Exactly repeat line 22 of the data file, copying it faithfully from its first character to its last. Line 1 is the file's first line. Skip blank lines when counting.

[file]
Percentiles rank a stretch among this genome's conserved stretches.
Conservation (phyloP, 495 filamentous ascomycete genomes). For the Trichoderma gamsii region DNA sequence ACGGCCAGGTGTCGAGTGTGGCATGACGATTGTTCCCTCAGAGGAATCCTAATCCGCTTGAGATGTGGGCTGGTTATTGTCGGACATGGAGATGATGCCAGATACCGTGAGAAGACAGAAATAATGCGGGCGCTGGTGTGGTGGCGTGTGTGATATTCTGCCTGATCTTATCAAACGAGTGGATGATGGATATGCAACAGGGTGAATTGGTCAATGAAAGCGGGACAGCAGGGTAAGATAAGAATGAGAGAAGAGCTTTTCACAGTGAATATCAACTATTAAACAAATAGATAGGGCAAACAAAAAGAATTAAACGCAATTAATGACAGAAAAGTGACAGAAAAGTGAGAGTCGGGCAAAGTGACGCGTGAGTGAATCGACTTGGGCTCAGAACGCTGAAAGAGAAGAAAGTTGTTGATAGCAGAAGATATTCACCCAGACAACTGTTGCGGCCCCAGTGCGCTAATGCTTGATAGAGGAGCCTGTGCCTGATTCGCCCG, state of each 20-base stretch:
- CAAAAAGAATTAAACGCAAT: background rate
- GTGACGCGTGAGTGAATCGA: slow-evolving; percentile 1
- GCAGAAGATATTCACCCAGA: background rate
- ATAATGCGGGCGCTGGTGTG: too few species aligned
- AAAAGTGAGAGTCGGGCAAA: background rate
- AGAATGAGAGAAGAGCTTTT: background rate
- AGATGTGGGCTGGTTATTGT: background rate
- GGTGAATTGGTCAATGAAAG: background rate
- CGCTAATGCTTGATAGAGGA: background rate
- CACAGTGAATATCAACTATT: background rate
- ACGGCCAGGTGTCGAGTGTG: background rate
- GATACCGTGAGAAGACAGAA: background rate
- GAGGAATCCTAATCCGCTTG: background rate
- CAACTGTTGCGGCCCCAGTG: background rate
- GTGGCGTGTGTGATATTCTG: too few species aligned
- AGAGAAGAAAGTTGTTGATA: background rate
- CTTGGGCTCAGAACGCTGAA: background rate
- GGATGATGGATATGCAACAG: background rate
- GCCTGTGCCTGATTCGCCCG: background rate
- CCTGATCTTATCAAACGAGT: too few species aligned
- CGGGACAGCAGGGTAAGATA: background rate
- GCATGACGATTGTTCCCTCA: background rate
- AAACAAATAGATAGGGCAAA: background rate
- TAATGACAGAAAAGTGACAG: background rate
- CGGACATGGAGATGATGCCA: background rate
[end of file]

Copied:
- CCTGATCTTATCAAACGAGT: too few species aligned